We approach the issue of the unplaceable adolescent from the perspective of a paradox, speaking of the necessary quest to be named by another; this will establish one as a subject. Treating adolescents at Youth Legal Protection, we are confronted with the violence of repetition, but also with powerlessness and confusion. It is essential that the hate of the transference – and in the transference – be heard in order to understand what is at stake for the adolescent relegated to this position of excluded object.
Adolescence, 2021, 39, 2, 415-424.
The author offers a theoretical and clinical reflection about homosexuality in young adults, using the psychotherapy of a twenty-year-old woman to investigate the outcomes of homosexual transference and its lateralization in terms of object choice and identification. Between the feminine Oedipus complex and the elaboration of the mourning for lost childhood, narcissistic and sexual issues of masochism and melancholy unfurl within a process marked by the violence of the drives and its aftermath.
Adolescence, 2020, 38, 2, 319-330.
An adolescent may transfer his own inner disorganization onto the people around him, causing misunderstandings and tensions to emerge among them. The problematic that the adolescent is unconsciously asking them to harbor may induce great interpersonal violence, with the risk of shattering institutional bonds. Several examples will shed light on the intersubjective mechanisms at work in this phenomenon.
Adolescence, 2019, 37, 2, 423-438.
Using a clinical account of a lengthy hospitalization in a psychiatric ward, the author focuses on the double function of transference repetition, examined through the prism of regression. The effects of regression, which are both harmful and binding, will be analyzed, with particular attention to instances of sadomasochistic acting as a way out of melancholic identification.
Adolescence, 2019, 37, 2, 281-288.
This article focuses on an unusually exacerbated interplay of transference seduction in a teenage girl who is intensely sexually excited and who pursues unrequited loves following her father’s sudden death. The analyst’s response to this excitation and to the patient’s imperious demand for love will create a scenario wherein the seduction fantasy can be differentiating and organizing, alongside the fantasy of the father’s murder.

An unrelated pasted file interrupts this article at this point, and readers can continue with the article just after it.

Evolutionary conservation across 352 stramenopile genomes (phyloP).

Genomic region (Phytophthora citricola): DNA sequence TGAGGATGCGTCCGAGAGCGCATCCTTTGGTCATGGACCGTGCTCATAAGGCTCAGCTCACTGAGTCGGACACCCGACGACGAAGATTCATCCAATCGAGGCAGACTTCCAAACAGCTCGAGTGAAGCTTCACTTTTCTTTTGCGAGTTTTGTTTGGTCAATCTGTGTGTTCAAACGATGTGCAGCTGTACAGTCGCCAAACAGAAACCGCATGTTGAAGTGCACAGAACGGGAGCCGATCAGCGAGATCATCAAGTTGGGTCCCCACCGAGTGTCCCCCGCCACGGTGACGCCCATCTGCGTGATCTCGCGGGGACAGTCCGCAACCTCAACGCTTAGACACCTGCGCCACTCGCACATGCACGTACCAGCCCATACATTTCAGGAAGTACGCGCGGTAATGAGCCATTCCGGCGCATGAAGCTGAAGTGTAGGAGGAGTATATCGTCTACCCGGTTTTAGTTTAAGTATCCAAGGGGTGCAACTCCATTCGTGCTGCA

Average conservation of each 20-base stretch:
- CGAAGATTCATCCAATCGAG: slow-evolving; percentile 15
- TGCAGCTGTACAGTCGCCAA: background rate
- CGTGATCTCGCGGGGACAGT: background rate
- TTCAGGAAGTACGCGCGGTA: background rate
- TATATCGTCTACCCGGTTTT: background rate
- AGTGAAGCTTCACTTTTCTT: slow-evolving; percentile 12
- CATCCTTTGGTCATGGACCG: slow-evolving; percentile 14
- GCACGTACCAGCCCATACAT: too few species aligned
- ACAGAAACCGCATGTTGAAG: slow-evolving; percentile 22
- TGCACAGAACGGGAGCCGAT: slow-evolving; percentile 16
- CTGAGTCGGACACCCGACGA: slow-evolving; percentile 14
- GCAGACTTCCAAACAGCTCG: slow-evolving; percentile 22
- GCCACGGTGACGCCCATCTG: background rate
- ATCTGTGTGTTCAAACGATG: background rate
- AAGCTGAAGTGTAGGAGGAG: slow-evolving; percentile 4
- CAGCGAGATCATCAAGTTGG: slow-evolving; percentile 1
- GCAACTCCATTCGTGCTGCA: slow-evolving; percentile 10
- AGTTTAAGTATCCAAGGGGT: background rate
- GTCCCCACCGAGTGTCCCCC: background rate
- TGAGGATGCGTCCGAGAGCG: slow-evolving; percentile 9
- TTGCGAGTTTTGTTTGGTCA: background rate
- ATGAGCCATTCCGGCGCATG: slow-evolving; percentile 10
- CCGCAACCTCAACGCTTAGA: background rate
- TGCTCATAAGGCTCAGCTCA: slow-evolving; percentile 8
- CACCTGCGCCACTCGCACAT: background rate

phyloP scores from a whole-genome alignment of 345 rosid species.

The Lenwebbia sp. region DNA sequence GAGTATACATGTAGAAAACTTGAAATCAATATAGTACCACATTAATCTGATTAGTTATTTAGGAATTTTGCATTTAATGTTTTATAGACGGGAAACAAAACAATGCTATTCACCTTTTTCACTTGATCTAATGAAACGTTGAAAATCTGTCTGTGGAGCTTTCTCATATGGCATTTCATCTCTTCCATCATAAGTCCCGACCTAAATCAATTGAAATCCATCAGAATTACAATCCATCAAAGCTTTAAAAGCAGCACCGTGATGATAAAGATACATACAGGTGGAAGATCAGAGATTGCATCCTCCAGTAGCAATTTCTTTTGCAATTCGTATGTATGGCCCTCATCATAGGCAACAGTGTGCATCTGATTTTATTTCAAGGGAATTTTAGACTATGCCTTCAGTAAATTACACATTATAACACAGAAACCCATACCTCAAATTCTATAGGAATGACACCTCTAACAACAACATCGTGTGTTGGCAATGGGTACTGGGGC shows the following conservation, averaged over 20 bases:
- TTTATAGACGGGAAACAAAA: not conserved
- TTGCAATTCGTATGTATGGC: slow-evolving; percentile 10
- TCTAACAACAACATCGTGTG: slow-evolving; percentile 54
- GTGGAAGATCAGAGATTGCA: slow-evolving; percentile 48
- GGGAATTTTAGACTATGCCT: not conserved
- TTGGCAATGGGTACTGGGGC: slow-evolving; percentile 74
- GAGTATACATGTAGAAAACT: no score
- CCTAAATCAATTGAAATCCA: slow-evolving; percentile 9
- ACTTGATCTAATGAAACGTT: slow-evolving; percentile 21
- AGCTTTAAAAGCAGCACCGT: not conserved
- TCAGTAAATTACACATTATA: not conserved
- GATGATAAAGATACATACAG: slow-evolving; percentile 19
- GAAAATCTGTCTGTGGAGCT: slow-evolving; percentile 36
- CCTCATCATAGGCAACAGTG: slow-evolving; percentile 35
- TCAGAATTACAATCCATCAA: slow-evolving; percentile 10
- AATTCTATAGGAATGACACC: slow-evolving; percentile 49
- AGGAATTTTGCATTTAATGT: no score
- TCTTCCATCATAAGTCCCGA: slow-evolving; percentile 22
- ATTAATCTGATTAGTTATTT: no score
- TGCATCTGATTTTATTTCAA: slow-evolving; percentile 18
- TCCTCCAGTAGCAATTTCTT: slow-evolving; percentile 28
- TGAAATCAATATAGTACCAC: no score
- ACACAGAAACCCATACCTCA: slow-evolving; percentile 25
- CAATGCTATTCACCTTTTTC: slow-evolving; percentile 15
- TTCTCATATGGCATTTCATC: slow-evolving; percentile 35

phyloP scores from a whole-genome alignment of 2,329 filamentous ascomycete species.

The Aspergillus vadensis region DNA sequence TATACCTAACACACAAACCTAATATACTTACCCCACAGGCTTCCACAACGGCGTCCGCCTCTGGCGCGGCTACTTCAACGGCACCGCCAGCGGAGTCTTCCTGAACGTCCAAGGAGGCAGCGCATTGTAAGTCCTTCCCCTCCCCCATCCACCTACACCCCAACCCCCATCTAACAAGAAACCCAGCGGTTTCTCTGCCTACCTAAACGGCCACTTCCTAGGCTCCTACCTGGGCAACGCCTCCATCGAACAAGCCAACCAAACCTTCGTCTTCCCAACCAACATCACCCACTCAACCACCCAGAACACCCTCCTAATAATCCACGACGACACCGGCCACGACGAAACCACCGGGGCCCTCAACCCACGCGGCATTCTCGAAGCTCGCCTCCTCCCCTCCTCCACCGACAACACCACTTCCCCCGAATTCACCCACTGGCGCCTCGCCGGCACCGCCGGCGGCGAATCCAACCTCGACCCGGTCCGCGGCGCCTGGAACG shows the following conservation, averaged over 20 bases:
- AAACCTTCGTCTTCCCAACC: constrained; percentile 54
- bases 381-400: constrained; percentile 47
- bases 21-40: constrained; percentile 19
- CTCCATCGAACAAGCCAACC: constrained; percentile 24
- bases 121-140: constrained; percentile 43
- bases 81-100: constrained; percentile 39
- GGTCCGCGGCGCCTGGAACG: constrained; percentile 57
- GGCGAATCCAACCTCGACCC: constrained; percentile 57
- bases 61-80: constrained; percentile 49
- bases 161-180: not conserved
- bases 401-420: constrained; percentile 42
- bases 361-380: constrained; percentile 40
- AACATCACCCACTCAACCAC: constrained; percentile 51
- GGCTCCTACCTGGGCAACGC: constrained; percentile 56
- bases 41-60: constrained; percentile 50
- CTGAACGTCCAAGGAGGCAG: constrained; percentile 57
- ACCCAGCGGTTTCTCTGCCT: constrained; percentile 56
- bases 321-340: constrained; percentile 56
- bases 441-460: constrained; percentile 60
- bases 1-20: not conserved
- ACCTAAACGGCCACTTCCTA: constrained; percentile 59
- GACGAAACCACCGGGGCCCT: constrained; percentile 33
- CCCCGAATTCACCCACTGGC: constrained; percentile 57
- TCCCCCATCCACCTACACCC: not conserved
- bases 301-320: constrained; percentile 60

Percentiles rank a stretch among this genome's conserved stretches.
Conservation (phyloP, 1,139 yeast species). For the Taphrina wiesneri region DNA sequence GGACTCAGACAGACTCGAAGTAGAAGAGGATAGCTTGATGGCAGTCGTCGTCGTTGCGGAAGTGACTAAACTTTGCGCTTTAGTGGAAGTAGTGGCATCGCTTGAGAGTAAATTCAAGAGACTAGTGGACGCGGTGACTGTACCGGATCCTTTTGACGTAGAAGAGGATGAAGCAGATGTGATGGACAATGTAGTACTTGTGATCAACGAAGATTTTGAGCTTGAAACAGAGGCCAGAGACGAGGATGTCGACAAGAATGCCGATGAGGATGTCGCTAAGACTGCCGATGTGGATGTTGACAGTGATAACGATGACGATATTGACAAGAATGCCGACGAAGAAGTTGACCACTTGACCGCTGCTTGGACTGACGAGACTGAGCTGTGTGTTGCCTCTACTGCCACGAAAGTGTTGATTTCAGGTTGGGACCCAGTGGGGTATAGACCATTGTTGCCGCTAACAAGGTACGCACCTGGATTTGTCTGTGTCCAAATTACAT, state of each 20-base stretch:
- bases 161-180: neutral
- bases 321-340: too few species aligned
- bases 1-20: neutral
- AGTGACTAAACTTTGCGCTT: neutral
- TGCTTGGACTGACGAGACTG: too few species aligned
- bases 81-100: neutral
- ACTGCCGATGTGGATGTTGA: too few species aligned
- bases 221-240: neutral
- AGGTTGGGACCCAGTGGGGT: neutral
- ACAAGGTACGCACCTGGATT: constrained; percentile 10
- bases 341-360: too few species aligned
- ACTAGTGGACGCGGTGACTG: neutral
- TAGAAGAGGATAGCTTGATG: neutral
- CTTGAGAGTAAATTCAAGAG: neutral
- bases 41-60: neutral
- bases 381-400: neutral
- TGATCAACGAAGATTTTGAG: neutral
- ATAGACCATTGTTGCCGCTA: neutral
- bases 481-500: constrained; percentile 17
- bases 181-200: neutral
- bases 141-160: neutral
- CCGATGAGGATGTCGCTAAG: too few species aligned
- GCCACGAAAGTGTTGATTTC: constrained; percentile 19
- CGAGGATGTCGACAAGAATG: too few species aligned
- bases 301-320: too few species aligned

Adolescence, 2019, 37, 1, 43-57.
The authors introduce different angles for thinking about adolescent sexualities. Have changes in society – social media, the recognition of minority sexualities – changed the representations and behaviors of adolescents? Treatments, institutional care, and cultural objects, viewed through the prism of a study of transference, offer valuable ground for reflecting on the complex relations between sexuality, violence and identity issues.
Adolescence, 2019, 37, 1, 9-12.
In the adolescent, an absence or porosity of links with infantile objects causes a crack in the potential for identification and plunges him/her into an unbearable and unsettling feeling that the Ego is uncanny. The psychotherapeutic setting enables the patient to express his hatred towards the mother or the father, within a transference onto the psychoanalyst that makes it possible to encounter another, identified as “stranger,” who is sufficiently different (sexually) and differentiated (narcissistically).
Adolescence, 2017, 35, 2, 325-333
The author explores the links between crisis of transmission, crisis of transgenerational identifications, and crisis of identity, and the effects these have on adolescents’ identity construction. In our clinical practice, are we not confronted with the conflicts of these three domains and are we not, in the transference (and counter transference) potential supports for the three modes of object relations with the adolescents and families we encounter?
Adolescence, 2017, 35, 2, 261-268.
This article presents the beginnings of the treatment of an adolescent who has experienced early trauma. The disconuity reestablished from the very start of treatment by repeated absences will bring the analyst face to face with the primary object relations. Constant disruption of, or even attacks on, the setting will have to be constructed around the patient’s psychic possibilities.
Adolescence, 2017, 35, 1, 45-52.
The beginnings of adolescent and young adult treatments are tested by transference feelings that are highly mobilized from the outset. Drive excitation and ambivalence characterize the analytical situation and the resistances reinforced by the fear of betraying primal love objects. The treatment of a twenty-three years old obsessive man, examined in the light of the Rat Man case, supports this hypothesis.
Adolescence, 2017, 35, 1, 9-20.